LAW ENFORCEMENT OFFICER MOTOR VEHICLE SAFETY
Motor vehicle-related incidents are a leading cause of line-of-duty deaths for law enforcement officers in the United States – they are also preventable.1 From 2011-2020, 454 officers died due to motor vehicle related incidents (struck by and crashes) – 33% of all line-of-duty deaths (excluding COVID-19 deaths)2. It is important to promote motor vehicle safety among officers so they can stay safe while working to make communities safer.
What job hazards do law enforcement officers face?
There are more than 750,000 state and local (excluding federal) law enforcement officers.2 These officers face many job hazards, including: physical exertion, psychological and organizational stressors, and health issues. Some behavior-related hazards that put officers at risk of a crash on the job are:
- Not wearing a seat belt
- Speeding, particularly through intersections
- Being distracted while using a mobile data terminal or other in-care electronics
- Experiencing tunnel vision from increased stress
What do we know about law enforcement officer crashes?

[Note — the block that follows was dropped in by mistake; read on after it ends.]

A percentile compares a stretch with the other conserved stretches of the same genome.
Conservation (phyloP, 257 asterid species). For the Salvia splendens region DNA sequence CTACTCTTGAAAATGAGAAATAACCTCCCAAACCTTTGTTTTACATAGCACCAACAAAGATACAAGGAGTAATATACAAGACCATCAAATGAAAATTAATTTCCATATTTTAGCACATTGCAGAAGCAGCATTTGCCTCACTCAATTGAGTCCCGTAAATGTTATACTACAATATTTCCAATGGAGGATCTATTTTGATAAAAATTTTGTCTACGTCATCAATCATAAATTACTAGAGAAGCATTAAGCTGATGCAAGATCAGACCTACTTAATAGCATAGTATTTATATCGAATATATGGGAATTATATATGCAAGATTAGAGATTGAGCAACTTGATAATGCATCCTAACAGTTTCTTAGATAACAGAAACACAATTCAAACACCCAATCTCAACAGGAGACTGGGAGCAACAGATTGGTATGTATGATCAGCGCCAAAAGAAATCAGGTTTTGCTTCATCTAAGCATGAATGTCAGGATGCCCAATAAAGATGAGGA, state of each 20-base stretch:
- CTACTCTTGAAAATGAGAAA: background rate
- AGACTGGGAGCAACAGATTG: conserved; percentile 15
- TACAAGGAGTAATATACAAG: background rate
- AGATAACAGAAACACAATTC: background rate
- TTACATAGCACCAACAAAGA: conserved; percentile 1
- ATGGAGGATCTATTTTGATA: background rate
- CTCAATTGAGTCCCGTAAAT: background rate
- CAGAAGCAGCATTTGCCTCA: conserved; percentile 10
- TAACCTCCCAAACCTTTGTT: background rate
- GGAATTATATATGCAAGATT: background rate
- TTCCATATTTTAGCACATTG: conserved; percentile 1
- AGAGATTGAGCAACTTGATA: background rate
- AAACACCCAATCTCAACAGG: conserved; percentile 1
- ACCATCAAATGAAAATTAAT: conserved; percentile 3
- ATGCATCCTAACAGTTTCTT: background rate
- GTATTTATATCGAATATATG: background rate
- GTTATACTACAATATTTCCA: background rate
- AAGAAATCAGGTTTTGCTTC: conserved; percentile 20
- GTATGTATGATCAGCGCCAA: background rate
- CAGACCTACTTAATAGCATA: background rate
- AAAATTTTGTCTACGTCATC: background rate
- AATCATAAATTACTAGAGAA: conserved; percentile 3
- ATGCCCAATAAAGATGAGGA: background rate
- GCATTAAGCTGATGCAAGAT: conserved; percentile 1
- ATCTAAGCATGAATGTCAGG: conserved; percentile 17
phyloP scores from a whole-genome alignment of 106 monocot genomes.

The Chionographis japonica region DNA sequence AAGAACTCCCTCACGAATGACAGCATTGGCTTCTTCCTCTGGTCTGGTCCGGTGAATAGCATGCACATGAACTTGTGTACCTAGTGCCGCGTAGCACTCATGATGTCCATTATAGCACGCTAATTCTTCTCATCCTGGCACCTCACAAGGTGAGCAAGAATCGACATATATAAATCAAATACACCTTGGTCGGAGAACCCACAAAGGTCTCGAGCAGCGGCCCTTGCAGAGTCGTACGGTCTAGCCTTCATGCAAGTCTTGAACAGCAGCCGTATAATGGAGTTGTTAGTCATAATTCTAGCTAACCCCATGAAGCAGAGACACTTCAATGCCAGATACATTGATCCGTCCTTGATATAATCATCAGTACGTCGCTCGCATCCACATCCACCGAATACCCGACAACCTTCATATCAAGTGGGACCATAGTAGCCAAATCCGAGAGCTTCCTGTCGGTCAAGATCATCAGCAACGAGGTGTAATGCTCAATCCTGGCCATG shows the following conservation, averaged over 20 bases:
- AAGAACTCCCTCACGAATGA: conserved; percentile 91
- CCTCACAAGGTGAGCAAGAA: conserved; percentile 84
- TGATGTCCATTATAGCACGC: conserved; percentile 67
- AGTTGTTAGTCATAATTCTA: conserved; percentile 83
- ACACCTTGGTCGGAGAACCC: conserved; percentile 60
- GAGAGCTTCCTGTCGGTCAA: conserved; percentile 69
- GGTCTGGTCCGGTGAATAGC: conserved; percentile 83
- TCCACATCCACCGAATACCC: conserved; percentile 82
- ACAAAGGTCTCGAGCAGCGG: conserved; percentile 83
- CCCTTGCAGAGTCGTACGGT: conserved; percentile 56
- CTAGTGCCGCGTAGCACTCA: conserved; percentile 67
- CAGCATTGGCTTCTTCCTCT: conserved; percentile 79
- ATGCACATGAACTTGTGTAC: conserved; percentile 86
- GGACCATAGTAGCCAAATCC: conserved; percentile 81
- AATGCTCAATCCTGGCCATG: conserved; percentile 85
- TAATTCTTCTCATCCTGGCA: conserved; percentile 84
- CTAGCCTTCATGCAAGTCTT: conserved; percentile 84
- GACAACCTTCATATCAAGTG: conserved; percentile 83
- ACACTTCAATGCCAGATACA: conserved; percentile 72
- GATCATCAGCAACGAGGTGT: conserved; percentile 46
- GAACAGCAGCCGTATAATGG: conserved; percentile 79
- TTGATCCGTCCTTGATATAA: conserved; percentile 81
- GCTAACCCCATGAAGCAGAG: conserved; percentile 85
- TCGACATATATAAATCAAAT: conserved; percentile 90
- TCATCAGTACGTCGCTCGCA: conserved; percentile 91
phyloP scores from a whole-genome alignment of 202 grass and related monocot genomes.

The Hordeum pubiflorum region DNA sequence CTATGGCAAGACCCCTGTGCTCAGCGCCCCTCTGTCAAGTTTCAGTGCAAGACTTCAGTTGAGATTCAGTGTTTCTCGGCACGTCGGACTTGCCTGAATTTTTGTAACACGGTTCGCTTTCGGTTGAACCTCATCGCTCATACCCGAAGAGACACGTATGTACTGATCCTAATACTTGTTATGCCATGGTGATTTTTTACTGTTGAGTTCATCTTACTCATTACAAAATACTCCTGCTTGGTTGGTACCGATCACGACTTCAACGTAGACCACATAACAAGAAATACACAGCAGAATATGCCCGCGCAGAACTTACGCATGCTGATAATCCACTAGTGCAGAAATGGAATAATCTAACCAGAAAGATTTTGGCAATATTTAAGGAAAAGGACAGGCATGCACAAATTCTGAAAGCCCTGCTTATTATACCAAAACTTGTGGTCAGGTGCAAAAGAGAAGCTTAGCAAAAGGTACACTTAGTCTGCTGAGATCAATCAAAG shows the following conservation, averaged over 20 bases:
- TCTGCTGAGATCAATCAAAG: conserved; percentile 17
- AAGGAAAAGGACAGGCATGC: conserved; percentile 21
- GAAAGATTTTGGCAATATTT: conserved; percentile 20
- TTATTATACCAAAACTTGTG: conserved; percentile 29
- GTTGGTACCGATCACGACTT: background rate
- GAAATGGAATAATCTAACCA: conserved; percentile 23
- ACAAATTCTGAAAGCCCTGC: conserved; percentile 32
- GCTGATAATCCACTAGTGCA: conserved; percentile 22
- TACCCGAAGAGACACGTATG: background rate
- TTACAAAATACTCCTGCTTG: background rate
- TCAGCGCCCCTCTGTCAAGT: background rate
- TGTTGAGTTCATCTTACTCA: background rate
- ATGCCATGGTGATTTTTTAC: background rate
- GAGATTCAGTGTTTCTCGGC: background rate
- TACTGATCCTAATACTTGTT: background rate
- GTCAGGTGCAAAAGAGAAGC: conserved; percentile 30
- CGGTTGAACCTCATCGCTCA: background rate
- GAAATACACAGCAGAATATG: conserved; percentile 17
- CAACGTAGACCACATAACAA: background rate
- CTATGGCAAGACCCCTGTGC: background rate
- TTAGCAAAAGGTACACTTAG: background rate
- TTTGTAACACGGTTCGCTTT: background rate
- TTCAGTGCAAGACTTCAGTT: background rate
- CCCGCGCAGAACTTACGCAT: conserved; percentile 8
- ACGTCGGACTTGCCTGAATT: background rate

In the last 10 years, on average, an officer per week has been killed on our nation’s roads (2011-2020 = 50 deaths per year).1 Most years, motor vehicle-related incidents — including crashes and being struck by moving vehicles while on foot — are the main cause of death for officers. 2016 was an anomaly in that motor vehicle-related deaths came second to firearms. Since 2016, homicides have been leading cause of death.
From 2011-2020, excluding COVID-19 deaths:1
- 1,387 officer line-of-duty deaths
- 286 officer line-of-duty deaths due to vehicle crashes (21% of total)
- 114 officer line-of-duty deaths due to being struck by a vehicle (8% of total)
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